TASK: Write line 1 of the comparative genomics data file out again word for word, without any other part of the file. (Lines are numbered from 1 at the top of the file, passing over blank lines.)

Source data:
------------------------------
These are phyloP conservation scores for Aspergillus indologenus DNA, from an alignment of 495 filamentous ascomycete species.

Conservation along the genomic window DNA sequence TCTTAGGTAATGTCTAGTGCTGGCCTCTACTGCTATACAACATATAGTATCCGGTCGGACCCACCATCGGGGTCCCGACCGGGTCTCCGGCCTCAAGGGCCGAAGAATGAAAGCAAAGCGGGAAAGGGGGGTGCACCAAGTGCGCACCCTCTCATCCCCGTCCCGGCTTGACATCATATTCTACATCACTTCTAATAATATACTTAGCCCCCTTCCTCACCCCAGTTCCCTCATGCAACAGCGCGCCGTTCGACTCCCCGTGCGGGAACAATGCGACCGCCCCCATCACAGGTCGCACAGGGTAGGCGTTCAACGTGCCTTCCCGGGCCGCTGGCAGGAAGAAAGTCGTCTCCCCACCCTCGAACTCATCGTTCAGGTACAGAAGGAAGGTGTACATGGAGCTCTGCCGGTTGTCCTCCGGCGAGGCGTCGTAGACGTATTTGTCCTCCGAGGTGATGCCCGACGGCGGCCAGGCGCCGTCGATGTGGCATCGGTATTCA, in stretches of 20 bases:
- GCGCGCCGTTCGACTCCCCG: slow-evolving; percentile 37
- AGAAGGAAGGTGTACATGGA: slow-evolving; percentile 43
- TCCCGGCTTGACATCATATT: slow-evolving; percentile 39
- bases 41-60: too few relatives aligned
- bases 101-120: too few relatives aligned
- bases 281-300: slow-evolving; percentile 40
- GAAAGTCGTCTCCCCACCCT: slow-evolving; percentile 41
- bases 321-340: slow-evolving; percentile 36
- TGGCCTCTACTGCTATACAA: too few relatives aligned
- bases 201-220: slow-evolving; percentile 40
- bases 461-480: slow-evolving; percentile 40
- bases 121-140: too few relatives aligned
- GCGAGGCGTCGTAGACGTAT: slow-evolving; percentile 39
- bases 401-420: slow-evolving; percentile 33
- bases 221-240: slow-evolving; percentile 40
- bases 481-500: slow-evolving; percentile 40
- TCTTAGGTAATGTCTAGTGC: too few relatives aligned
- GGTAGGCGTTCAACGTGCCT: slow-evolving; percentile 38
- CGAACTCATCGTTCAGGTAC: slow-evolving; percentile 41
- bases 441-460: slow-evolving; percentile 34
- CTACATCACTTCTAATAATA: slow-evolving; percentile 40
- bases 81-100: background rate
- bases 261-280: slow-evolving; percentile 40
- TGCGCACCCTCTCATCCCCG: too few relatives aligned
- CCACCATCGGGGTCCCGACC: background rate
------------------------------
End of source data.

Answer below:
These are phyloP conservation scores for Aspergillus indologenus DNA, from an alignment of 495 filamentous ascomycete species.